How deep? Take a look at some of the players not featured in our top 10 rankings at the position.
You won’t find Derrick Rose, the league’s youngest MVP four years ago. Over the past three seasons, Rose has missed 185 of a possible 246 games. Asking Rose to return to his MVP form is out of the question. Asking Rose to return to his All-Star form appears bleak, too.
How about a former $100 million floor general and two-time USA gold medalist? Nope, you won’t find Deron Williams on this list, either. Williams was paid to get out of Brooklyn after his ankle injuries got the best of him during his tenure with the Nets.
Surely a former four-time All-Star, two-time assists leader and NBA champion made the cut, right? Guess again. Rajon Rondo isn’t on this list, either. Rondo enters the season with a big chip on his shoulder after being thrown off the team by the Dallas Mavericks during the playoffs. Now in Sacramento, this appears to be Rondo’s final chance to prove he is still a starter.
Point guard is the foundation of any team in today’s game, which emphasizes pace, floor spacing and pick-and-roll and pick-and-pop sets.
Therefore, we at SheridanHoops expect a lot out of this position.
Is the featured point guard playing at an All-Star level? Is his game trending upward or downward? Can he get a bucket if needed? Can he thread the needle with a pinpoint pass? Is he a lockdown defender? Does he turn the ball over too much? Is he the guy you’d want running the show for your team in the playoffs? Does he make his teammates better?
Most important, if you wanted to win the title this season, which point guard would you take tomorrow?
With that in mind, we assembled a list of the top 10 point guards heading into this season.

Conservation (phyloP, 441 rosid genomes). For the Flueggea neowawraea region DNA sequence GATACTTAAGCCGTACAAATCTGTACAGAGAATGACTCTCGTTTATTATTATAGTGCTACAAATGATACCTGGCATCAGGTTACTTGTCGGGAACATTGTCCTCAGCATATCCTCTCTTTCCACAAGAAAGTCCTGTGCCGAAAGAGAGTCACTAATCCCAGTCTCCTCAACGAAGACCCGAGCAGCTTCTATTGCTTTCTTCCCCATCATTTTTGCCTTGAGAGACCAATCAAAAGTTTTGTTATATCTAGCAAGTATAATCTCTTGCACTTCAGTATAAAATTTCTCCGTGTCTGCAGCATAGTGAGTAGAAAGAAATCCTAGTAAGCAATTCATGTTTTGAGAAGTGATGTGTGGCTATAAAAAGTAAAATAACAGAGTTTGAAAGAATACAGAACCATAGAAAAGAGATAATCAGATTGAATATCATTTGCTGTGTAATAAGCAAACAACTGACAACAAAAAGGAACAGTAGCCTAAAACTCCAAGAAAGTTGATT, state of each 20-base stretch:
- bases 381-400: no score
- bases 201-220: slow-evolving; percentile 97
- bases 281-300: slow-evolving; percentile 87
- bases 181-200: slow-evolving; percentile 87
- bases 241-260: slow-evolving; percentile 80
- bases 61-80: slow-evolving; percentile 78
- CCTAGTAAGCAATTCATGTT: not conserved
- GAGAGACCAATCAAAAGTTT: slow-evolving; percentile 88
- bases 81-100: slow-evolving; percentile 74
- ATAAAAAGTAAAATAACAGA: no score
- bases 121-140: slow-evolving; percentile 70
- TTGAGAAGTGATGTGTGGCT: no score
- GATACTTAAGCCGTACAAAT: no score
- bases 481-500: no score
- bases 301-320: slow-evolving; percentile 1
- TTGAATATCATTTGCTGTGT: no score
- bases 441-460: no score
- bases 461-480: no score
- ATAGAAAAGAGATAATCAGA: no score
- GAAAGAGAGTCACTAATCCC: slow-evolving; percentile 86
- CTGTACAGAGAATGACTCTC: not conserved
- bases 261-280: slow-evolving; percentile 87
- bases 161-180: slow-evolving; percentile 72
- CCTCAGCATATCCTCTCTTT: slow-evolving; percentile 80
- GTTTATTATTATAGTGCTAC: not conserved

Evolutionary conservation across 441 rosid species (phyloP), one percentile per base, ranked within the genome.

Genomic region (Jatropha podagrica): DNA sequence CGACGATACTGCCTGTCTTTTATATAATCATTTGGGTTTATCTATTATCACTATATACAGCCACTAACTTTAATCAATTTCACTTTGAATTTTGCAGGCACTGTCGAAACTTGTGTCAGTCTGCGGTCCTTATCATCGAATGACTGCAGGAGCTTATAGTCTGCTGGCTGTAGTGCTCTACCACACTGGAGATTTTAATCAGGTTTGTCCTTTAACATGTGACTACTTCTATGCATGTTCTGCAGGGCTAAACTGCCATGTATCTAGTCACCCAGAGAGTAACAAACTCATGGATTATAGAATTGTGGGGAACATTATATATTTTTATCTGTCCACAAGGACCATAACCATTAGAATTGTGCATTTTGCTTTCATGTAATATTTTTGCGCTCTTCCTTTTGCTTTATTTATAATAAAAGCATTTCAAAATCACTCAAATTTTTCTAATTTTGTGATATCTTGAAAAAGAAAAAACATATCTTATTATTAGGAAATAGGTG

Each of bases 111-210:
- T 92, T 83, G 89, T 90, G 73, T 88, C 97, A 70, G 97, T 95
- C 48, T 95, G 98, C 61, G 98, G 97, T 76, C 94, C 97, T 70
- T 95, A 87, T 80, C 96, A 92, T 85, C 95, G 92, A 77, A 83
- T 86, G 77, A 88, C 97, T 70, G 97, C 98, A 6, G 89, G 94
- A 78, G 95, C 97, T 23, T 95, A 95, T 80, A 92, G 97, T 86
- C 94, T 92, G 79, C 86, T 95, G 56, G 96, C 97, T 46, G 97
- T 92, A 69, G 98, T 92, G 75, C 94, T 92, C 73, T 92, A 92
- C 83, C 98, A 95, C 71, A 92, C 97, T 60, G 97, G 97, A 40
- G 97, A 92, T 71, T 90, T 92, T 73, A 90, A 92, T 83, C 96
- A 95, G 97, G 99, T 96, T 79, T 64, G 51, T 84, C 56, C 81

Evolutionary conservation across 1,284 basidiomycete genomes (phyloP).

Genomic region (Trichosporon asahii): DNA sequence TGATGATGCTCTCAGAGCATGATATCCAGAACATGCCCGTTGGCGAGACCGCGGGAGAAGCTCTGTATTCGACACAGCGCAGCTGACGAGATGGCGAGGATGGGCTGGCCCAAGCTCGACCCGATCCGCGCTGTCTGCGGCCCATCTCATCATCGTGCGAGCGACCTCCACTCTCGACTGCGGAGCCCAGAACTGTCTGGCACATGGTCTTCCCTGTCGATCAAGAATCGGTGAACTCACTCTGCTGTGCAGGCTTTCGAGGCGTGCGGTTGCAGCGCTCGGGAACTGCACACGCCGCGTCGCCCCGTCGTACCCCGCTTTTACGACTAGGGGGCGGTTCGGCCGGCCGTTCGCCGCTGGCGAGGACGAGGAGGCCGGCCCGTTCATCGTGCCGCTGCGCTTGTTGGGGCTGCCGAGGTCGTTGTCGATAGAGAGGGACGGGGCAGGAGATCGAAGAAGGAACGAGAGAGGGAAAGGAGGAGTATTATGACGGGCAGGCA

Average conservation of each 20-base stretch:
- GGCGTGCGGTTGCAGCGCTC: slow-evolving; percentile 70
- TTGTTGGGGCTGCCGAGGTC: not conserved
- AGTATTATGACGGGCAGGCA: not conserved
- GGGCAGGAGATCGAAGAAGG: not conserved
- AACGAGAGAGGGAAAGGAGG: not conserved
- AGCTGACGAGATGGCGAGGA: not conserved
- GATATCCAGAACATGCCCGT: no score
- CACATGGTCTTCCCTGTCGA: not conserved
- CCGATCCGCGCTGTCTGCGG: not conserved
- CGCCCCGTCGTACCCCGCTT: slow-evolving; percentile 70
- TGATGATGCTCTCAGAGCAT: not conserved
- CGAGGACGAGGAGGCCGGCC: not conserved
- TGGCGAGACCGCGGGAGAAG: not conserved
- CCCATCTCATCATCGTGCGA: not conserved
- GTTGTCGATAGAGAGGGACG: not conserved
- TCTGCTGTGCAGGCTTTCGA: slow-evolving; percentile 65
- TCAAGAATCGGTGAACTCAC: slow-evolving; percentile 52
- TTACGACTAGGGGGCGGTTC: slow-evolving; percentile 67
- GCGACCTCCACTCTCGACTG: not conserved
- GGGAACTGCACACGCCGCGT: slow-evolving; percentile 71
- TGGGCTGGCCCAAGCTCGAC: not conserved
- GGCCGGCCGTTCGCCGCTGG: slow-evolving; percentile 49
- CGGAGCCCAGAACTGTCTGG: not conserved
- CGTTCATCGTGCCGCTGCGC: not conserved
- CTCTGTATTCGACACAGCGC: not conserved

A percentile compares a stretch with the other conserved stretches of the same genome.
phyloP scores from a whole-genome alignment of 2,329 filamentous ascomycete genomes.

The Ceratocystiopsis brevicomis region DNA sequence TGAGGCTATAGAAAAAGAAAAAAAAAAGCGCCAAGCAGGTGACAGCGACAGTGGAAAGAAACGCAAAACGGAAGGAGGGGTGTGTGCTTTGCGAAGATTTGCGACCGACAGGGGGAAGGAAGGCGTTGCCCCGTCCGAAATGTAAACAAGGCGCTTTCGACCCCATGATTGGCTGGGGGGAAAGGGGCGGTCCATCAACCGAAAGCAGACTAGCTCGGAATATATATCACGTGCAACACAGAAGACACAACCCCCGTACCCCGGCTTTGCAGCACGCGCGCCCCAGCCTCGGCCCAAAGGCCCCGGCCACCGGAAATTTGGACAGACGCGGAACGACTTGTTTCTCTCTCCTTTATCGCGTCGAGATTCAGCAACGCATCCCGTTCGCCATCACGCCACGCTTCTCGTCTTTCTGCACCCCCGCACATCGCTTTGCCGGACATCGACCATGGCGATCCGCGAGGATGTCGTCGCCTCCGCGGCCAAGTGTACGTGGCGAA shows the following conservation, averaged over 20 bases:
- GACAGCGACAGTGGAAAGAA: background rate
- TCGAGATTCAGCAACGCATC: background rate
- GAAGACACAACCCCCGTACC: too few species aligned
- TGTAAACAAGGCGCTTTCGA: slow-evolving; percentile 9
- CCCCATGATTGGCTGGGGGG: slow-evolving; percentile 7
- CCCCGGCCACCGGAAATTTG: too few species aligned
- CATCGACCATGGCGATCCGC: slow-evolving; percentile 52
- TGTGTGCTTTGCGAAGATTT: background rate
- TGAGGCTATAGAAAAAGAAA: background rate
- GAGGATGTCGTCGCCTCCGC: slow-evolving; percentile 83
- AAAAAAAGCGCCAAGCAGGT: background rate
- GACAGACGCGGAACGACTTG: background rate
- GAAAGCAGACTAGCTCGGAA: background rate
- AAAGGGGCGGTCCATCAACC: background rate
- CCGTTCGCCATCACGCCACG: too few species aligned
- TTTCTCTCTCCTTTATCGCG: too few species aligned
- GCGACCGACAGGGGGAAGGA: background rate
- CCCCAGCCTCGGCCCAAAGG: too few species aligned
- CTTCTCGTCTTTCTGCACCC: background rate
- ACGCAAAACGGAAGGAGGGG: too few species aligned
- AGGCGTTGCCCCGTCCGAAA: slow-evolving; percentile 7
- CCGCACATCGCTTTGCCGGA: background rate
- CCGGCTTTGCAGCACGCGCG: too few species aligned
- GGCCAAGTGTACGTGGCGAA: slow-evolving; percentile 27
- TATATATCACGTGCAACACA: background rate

1. Stephen Curry, 6-3, 185 pounds, 6 years, Warriors: The reigning league MVP is in his prime at 27. You won’t find a more lethal shooter off the dribble or coming off a screen than Curry, who last season broke his own NBA record for most 3-pointers in a single season (286). He also led the league in total steals (163), free-throw percentage (.914), win shares per 48 minutes (.288), value over replacement player (7.9) and offensive box plus/minus (9.6). Golden State heads into the regular season as a strong contender to win back-to-back titles with Curry at the helm.
2. Russell Westbrook, 6-3, 200, 7 years, Thunder: Westbrook is arguably a top-five player in the league and took his game to a new level without Kevin Durant by his side last season. Without Durant, the Thunder rode Westbrook, who led the league in usage percentage (38.4). The All-Star Game MVP led the league in points per game (28.1) and set career highs in assists (8.6), rebounds (7.3) and steals (2.1). Despite missing 15 games, Westbrook was also second in free throws made (546), free throws attempted (654) and PER (29.1). If the Thunder want to be title contenders, Westbrook and Durant must find a comfortable equilibrium as the co-alpha dogs.
3. Chris Paul, 6-0, 175, 10 years, Clippers: At 30, Paul remains the league’s premier distributor. He led the league in assists per game (10.2) and assist percentage (47.4). Last season, Paul set career highs shooting from 10-16 feet (.519) and 16-24 feet (.487). Beyond the arc, Paul was a very efficient 3-point shooter (.398). The door on Paul’s prime remains open for another few seasons, but there’s a sense of urgency within the Clippers organization to capitalize and win a title now. Paul has been an All-Star eight consecutive seasons, and there’s no reason to think he can’t play at that level again.
4. Kyrie Irving, 6-3, 193, 4 years, Cavaliers: At 23, Irving is coming off left knee surgery with no timetable for his return. Known for his dribbling skills, Irving has arguably the best crossover in the league. Last season, he shot a career-best from 16-24 feet (.482) and beyond the arc (.415) while making the All-NBA Third Team. On any given night, Irving is a lock for 20 or more points and five assists per game. Besides LeBron James, Irving is the only other playmaker for the Cavaliers. Cleveland is eagerly anticipating his comeback in an attempt to return to the NBA Finals.